Blogger Liaison with National Organizations, Collaboration, Early Literacy, Partnerships, STEM/STEAM

Pack in the fun with Nature Backpacks

The heady months of summer are winding down, yet you still may be experiencing an influx of young people in the library. While this is a fun time to see so many new faces in the library, the nice weather creates an opportunity to partner with your local forest service or park service departments to encourage families to explore the outdoors into the upcoming autumn. 

Early Literacy, Guest Blogger, Storytime

The View from the Carpet

Picture this: Parents and caregivers scattered across the storytime room floor, with wriggly, adorable babies on their laps. There’s a “hello” song playing in the background and some books to peruse. Here I sit with my own baby, eagerly awaiting the start of storytime at my library. And let me tell you, the view is pretty different from the carpet. You see, I used to be that librarian, there, the one greeting babies with a fluffy puppet and big smile. But after getting a few years of paid labor under my belt, I traded my storytime hours for the good life: yep, I’m now a stay-at-home-mom. Actually, let me amend that: I’m a stay-at-home-mom-who-is-still-a-children’s-librarian. While not employed, I do what I can to stay on top of the latest library news, book releases, and storytime trends. I do want to return to the field someday, and plan on staying in…

ALA Annual 2016, Blogger Public Awareness Committee, Early Literacy

Texting Early Literacy Tips: Reflections on #alaac16, two weeks later

There are certain rituals that I go through every time I return from the ALA Annual Conference. I wait with bated breath for the USPS boxes to arrive, and I enjoy the thrill of doling out the ARCs to colleagues and kids. Eventually I sit down to write a report on what I learned. This year, my notebook is full of stars next to the things I heard about at conference that I want to try to do. At the top of my list is an idea that came from the session “Early Literacy Beyond the Library: How to Engage Young Children and Parents in Your Community.”

ALA Annual 2016, Early Literacy, Guest Blogger

Words, Words, Words: Increasing Young Children’s Exposure to Language Through the Words at Play Vocabulary Initiative

Books in barbershops. Parent ambassadors spreading the mission of vocabulary growth in their neighborhoods. Live animals, interactive musical performances, hands-on art programs and science experiments in libraries and community spaces. These are just a few aspects of the Words at Play Vocabulary Initiative.

Blogger Angela Reynolds, Collaboration, Early Literacy, Programming Ideas, Slice of Life

Painting with Primaries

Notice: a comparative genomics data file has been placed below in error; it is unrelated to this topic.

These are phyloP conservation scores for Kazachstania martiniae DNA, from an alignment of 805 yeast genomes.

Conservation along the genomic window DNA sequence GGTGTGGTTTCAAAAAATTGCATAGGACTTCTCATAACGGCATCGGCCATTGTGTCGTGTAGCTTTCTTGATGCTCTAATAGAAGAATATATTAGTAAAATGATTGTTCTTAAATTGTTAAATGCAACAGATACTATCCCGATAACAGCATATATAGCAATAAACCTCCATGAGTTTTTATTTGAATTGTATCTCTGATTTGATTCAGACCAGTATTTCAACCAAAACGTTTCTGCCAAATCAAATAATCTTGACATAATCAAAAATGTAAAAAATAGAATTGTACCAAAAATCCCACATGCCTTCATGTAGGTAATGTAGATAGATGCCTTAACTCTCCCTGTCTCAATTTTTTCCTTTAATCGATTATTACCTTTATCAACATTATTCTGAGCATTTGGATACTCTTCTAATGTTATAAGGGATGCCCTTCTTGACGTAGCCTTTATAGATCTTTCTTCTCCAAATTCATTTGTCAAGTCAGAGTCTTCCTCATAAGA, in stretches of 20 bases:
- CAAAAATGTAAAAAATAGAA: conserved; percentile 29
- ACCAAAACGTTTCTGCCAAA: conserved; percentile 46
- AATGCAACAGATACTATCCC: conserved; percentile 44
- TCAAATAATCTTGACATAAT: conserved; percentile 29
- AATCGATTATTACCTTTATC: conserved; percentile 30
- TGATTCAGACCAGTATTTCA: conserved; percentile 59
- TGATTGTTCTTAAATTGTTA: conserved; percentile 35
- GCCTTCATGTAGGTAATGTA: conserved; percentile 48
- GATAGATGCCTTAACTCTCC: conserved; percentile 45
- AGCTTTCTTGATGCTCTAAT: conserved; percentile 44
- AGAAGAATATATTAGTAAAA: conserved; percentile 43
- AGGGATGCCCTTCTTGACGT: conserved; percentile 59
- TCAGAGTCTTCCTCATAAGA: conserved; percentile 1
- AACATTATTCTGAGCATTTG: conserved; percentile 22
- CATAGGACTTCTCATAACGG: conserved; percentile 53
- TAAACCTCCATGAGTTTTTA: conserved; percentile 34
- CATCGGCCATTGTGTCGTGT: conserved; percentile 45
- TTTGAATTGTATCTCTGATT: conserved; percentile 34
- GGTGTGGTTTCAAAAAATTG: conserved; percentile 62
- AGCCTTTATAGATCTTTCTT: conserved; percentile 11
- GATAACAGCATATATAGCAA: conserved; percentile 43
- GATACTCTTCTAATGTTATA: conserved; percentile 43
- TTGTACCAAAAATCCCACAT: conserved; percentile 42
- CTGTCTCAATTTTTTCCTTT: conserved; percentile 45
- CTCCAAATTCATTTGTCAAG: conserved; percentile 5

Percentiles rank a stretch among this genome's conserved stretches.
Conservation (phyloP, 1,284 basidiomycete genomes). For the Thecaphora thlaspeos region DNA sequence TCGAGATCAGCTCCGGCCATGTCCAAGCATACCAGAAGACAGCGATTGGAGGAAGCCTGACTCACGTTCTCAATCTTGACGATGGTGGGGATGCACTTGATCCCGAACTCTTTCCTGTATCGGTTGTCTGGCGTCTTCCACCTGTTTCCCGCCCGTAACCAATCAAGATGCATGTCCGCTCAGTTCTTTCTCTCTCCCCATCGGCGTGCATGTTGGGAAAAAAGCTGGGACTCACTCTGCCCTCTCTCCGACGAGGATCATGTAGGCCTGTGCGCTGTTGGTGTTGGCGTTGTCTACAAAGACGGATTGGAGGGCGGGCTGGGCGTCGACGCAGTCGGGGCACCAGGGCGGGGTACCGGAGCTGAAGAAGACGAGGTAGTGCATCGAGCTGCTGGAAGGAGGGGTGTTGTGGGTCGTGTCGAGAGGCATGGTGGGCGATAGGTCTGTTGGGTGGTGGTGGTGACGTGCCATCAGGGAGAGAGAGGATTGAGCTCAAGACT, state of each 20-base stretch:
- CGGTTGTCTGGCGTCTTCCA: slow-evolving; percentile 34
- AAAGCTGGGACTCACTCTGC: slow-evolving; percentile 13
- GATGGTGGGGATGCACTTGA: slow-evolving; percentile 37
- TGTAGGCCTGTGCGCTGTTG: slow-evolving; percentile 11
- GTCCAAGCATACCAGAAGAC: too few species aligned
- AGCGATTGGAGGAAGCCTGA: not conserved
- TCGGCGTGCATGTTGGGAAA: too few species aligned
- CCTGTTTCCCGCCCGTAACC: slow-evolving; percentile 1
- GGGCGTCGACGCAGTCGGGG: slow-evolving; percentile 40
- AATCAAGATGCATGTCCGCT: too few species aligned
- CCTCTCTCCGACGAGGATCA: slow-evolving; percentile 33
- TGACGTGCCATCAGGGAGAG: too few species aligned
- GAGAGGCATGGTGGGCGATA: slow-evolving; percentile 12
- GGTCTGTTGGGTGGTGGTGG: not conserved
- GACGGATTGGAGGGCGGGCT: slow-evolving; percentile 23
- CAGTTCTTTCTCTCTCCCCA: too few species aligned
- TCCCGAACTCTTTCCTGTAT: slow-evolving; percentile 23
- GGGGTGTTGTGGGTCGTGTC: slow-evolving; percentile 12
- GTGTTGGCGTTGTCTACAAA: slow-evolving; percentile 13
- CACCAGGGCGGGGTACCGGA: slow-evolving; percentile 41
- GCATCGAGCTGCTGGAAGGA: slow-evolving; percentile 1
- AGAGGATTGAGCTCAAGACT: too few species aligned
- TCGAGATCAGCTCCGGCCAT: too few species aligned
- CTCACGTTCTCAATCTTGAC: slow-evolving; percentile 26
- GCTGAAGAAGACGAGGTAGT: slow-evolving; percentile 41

Our local school is building a Natural Playground, and they are holding several fundraisers. I was recently asked to be part of a Really Good Idea for a fundraiser, which I think would make a fun library program! The idea, which was hatched and hosted by the owner of our local craft shop, was this: local artists would each lead a classroom in painting a large 2-foot square painting which would then be auctioned off. I was happy to find out that I was chosen to work with the Grade Primary class (here in Nova Scotia that translates to Kindergarten). I went with a big flower for them to paint. I had them in groups of 3 — the painting had seven areas to be painted, and I had each group work on a section. I might be biased, but I love our painting the most. I love the colours…

Early Literacy, Live Blogging, PLA 2016

Every Child Ready to Read and Its Impact on Parents in your Community @ #PLA2016

My job title is Early Literacy Specialist, and I’m pretty I would neither have that job title, nor would my job even exist (in it’s present form), without Every Child Ready to Read. I discovered ECRR shortly after it was introduced in 2004 and it was, in all honesty, career-changing. I was hooked on empowering parents through 5 simple practices (or, 6 skills in the first iteration) to help their children get ready to read and fascinated by the brain science behind it. Libraries around the country, including mine, began being more intentional in their storytimes about talking to parents about how the things they were doing were helping children develop vital pre-reading skills. ECRR changed the focus of storytime from the child to the parent. Has this change in focus been effective, though? Are we having an impact? It was, then, with great pleasure that today I attended Susan Neuman’s…

Blogger - Early Childhood Programs and Services committee, Child Advocacy, Committees, Early Literacy, Guest Blogger

National Library Legislative Day Matters!

National Library Legislative Day, a two-day advocacy event championing libraries and library legislation in Washington, D.C., is taking place from May 2-3 this year. The need to let our elected representatives know how imperative is it to have quality services for young children as well as decent pay for those of us who work with young children, has only grown within the past year. Two weeks ago, I watched a newly released video series called “The Raising of America.”  It presented updated facts and research regarding the importance of the earliest years in children’s lives as well as historical information regarding childcare in the US. I was surprised to learn that in 1970, Senator Walter Mondale introduced a bill called the Comprehensive Child Development Act (CCDA) that aimed to make the US government responsible for providing “high-quality childcare and early education, home visiting and other services to each and every family that…